Centennial Year of Women’s Suffrage through Solidarity
2016 is the Centennial Year for Women’s Suffrage. Alberta was one of the first provinces of Canada to grant women the right to vote. This was an early milestone that paved the way to women’s equality. The idea is to invite, engage and acknowledge men and boys (along with women and girls) to take action and act as agents of change for the achievement of gender equality.
The Business and Professional Women’s Club of Calgary’s founding member was none other than Nellie McClung, one of the Famous Five and the objective of BPW Calgary is to improve conditions for all women. Women are empowered, for example, through the scholarship and mentorship programs to accelerate their progress in the workplace. In addition to these two core programs, BPW Calgary also leads an educational campaign on equal pay. Women are educated on how to effectively negotiate their salaries through workshops that make them aware of the gender wage gap which exists despite legislation.
Homage to the centennial year of women’s suffrage would create a platform to highlight as role models the men and boys as well as women and girls who support gender equality. This tribute would focus primarily on the responsibility that men and boys have in eliminating all forms of gender discrimination. It would also spread awareness on the gaps faced by women and girls, and, how men and boys can step up as advocates to promote equality.
BPW Calgary will officially launch the (1) “You Are Worth It” module and distribute workbooks customized for women in Alberta to focus on negotiation skills in the workplace, and, (2) Circulate the book titled “In the Hoofsteps of Emooly Murphy”, which promotes the rights of boys and girls, to students through schools and libraries across Calgary.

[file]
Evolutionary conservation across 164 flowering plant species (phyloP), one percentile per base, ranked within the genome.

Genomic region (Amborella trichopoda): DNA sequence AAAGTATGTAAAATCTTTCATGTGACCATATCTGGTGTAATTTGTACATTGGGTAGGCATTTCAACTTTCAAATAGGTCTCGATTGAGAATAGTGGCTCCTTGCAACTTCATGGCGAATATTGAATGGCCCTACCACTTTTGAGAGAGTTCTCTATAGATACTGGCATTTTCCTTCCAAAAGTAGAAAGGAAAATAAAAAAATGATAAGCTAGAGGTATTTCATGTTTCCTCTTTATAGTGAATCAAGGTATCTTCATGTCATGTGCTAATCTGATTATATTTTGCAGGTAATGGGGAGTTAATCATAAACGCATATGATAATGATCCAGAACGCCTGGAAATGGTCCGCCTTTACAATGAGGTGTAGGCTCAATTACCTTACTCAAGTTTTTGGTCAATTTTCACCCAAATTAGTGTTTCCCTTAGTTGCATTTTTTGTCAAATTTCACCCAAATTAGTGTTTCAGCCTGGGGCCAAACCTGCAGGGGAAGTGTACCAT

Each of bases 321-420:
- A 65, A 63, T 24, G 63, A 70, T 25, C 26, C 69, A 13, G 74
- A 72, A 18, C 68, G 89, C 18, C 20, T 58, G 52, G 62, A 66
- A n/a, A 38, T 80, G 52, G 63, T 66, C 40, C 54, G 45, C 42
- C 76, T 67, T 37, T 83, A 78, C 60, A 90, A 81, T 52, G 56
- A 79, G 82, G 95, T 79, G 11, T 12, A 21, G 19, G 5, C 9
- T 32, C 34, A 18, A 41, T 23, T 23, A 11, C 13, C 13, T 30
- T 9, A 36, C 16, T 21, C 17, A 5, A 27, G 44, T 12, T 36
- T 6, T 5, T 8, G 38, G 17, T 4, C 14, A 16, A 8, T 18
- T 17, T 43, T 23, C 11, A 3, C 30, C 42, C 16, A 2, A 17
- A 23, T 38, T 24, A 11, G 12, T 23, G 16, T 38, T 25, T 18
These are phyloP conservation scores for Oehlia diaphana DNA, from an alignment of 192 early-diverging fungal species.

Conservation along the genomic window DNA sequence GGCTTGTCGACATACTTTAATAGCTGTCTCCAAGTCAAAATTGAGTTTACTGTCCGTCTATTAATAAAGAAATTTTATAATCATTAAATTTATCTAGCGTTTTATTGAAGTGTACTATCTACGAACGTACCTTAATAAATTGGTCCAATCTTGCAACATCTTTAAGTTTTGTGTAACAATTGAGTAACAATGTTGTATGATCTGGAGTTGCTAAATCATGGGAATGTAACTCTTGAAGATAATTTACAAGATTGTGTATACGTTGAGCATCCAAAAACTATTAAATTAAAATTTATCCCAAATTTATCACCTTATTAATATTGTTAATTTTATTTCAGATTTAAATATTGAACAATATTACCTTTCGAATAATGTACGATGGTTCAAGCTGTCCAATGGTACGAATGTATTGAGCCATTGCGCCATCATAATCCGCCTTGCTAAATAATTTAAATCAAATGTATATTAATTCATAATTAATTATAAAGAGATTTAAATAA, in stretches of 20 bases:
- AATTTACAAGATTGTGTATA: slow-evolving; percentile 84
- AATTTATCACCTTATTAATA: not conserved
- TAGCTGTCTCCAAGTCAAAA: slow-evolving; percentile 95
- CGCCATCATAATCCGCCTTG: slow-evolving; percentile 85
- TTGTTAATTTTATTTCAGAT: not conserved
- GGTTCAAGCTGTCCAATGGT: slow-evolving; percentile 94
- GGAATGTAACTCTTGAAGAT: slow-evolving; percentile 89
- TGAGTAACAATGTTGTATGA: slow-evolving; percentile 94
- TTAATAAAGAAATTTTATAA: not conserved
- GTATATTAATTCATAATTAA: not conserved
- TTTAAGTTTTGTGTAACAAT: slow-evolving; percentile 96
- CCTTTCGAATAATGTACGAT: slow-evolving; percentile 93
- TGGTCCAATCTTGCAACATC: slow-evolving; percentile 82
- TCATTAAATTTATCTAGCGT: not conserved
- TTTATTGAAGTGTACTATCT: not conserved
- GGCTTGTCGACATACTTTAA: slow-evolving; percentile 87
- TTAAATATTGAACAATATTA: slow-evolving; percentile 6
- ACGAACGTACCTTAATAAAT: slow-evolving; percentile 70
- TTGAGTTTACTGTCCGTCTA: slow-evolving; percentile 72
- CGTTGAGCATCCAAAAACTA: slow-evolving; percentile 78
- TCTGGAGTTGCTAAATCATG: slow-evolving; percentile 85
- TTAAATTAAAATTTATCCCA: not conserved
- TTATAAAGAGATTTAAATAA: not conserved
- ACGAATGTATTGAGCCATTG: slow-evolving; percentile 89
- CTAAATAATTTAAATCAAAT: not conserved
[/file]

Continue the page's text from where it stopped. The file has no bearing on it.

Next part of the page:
Who Will it Benefit?
The centennial ceremony will bring together government officials, human rights advocates, men and women’s organizations, civil society leaders, business persons, professionals, academics, employers, employees, students and the general public to focus on gender equality. This is not about women or men but about creating a collective vision of human progress for all.
The “You Are Worth It” Alberta module will reach women who are entering and/or transitioning in the workplace to position them to negotiate effectively for fair and equal pay. This will in turn benefit families, communities, and the overall economy.
The Children’s Book titled “In the Hoofsteps of Emooly Murphy” will introduce children to the basic principles of the Canadian Charter of Rights and Freedoms. The age appropriate story revolves around the Calgary Stampede and a calf, Eva, who watches her mom, the cow be paid less than the bull for the same job of giving rides to entertain children. Eva rallies the community and receives attention from City Stall to change this unfair practice. This book has already been introduced to the Girls’ schools in Calgary and has proven to be quite valuable. It needs to reach boys and girls in all schools across the city so that all children can be empowered and foster respect for Canadian values. This will have an impact on students and families including future generations of employers and employees.